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I have a plan to create an online game with multi-level marketing.

Is it legal to create a game which costs money to buy, and then reward them with more money than they used to buy the game if three more people join using their username? (The money they are rewarded with is real money.)

If so, would it be legally classified as gambling, and would people have to be ~18 to play it?

EDIT: Please note, that all information will be present in the disclaimer, and there will be a warning of diminishing returns.

EDIT: It's an Egyptian-themed pixellated dungeon crawler . Zero gambling in game. The only way that even vaguely resembles gambling, is to simply the possibility of buying a character, in the hopes you will be rewarded. Almost everything is accessible through one character that you can control. You might consider buying more than one character, either because you want to access different class features or for the (potential) monetary reward.

  • @Piomicron and does this Egyptian themed crawler have a lot of slot machine areas or characters you can only obtain from with money randomly through chance? – LateralTerminal Mar 22 '18 at 14:15
  • @LateralTerminal No. Zero gambling in game. The only way that even vaguely resembles gambling, is to simply the possibility of buying a character, in the hopes you will be rewarded. – Piomicron Mar 22 '18 at 18:14
  • "the possibility of buying a character, in the hopes you will be rewarded." Like the game FFBE? Because then not only is it 100% gambling. but also a cancer on society – LateralTerminal Mar 22 '18 at 18:17
  • @LateralTerminal Almost everything is accessible through one character that you can control. You might consider buying more than one character, either because you want to access different class features or for the (potential) monetary reward. – Piomicron Mar 22 '18 at 18:20
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    @Piomicron: Where is "the hopes you will be rewarded"? In the gameplay, or the MLM? How/why do people get rewarded? – cHao Mar 22 '18 at 18:46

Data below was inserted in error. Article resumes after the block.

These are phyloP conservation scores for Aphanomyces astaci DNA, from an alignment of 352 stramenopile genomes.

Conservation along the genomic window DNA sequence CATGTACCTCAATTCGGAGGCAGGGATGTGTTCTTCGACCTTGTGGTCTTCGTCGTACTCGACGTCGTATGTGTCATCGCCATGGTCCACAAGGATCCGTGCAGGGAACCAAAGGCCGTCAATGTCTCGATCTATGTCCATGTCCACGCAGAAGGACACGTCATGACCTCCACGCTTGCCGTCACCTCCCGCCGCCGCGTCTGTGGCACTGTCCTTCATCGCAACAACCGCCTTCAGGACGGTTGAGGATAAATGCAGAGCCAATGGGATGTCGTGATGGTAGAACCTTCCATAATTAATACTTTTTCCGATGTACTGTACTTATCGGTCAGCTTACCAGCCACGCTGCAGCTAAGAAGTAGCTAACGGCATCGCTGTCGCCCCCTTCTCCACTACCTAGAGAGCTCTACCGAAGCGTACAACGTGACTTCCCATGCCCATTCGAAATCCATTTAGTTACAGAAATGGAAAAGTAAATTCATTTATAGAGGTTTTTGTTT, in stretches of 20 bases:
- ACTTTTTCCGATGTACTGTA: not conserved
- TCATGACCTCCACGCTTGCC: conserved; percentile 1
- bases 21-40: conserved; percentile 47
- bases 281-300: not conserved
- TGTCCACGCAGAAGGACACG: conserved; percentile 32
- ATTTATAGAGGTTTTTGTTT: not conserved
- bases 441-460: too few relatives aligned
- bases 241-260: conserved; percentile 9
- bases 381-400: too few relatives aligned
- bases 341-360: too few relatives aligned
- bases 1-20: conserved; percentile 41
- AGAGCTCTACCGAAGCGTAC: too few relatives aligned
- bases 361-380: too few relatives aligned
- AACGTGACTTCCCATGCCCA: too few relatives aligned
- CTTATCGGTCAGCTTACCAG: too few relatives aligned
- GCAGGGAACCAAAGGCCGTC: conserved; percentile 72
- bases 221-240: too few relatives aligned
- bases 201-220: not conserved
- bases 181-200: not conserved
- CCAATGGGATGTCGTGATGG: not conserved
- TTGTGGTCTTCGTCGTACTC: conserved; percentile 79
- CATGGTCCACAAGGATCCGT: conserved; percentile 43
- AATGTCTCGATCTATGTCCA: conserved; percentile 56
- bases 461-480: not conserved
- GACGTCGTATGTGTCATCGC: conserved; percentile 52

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If you're selling your game as a game, and particularly if it's well within the range of prices for similar games, you should be OK. If your game costs more than its competitors, it may raise some flags. But as long as the point of buying the game is to play it, you should still be OK.

If the perceived primary value of the game is the MLM component, though -- ie: if your average customer would buy the game not to waste a few hours playing a fun little game, but to profit from recruiting new players -- then it might be classified as a pyramid scheme. It doesn't really matter how many warnings you slap on the box; if it's a pyramid scheme, it's probably illegal.

Either way, whether the game qualifies as "gambling" depends on the game itself; MLM doesn't affect that classification. You may want to restrict it to 18+ regardless, though, for your sake. In promising to exchange money for sales, you are effectively entering into a contract with your players, and minors often can't enter into a contract.

  • We now know it's an Egyptian themed dungeon crawler. If that changes how much it resembles gambling maybe you could add that to your answer. – LateralTerminal Mar 22 '18 at 14:14